New Daya Bay plant to displace 200 villagers
MORE than 200 villagers are expected to be removed from Lingao, where the new nuclear plant in Shenzhen will be located.
But some who are migrant workers from Shantou said yesterday they had not been told about the new plan and did not want to leave their homes.
A narrow concrete path runs for about five kilometres along the hillside connecting the Daya Bay Plant and Lingao Cun, an enclave of four small villages surrounded by farmland and orchards. Abalone and sea urchins are harvested along the shore.
Lingao is double the size of Da Keng Cun, which made way for the Daya Bay plant.
Feasibility studies in both areas in the early 1980s named Daya Bay as the preferred location.
One of the farmers Ms Lee said: ''I heard from Hong Kong TV about the possibility of a new plant here when [premier] Li Peng opened the Daya Bay plant.
''But we have not been told officially. Of course I don't want to leave here, the village is a good place to live.'' While some villagers echoed Ms Lee's views, some other migrant farmers hired by the village said they would simply be moving on ''if there is a reasonable compensation''.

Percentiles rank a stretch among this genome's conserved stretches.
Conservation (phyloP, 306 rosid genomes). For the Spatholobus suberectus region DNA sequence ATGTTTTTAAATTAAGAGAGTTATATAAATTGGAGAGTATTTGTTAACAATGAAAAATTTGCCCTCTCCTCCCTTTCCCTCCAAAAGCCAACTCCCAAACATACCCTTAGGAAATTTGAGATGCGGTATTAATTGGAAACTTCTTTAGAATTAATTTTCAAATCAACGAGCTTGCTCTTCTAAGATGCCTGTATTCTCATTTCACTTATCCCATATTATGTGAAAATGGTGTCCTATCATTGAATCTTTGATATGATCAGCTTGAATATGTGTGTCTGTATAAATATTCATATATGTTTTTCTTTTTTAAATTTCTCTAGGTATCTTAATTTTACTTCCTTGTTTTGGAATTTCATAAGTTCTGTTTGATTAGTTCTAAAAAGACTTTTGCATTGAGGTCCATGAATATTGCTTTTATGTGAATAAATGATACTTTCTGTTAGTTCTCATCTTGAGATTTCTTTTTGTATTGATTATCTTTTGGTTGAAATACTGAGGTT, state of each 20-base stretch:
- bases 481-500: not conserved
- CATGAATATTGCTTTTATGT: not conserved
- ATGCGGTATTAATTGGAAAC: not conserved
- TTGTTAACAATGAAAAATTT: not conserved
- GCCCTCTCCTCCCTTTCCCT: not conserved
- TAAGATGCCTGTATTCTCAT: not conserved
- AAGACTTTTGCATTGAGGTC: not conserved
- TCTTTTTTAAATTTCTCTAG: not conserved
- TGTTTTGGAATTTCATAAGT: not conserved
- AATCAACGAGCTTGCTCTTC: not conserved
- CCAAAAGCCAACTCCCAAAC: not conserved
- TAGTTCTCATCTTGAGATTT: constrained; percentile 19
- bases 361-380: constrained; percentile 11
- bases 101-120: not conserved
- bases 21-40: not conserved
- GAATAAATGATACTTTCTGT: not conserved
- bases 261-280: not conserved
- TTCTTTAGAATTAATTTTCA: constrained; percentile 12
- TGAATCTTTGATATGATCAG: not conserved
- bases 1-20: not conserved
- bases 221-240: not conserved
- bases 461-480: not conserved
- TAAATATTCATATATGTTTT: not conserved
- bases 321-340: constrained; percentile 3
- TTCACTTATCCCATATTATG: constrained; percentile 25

Stories of how rich the former Da Keng villagers had become after obtaining evacuation compensation from the Government had spread to Lingao.
However, the majority of the 500 indigenous people of Lingao, belonging to three clans, left when they heard about the construction of the Daya Bay nuclear power station about eight years ago.
One of the indigenous villagers returning to see her farmland said yesterday: ''We feared there would be an accident and are afraid the Daya Bay plant will bring about water pollution. We used to catch fish and other seafood at the shore.
''If it were not for the Daya Bay plant, we would not want to move, our life is almost self-contained, we used to grow our own rice, vegetables, raise pigs and catch fish here.'' Another former villager said: ''Inconvenient transport and the lack of any school are good reasons for moving away.
''When some started to leave, others followed and by 1992 more than 90 per cent of us had gone.'' They said the Government had helped them to build new homes in the town of Da Peng Zhen by offering cheaper land.
The villagers said they were not clear about the evacuation plan in case an accident took place at Daya Bay.
''About a year ago all the households in the town were given a booklet about what a nuclear plant is and its safety problems.
''It said some pills could be taken in case there was an accident,'' a villager said, failing to recall any details except that they should wait for Public Security Bureau officials to call on them.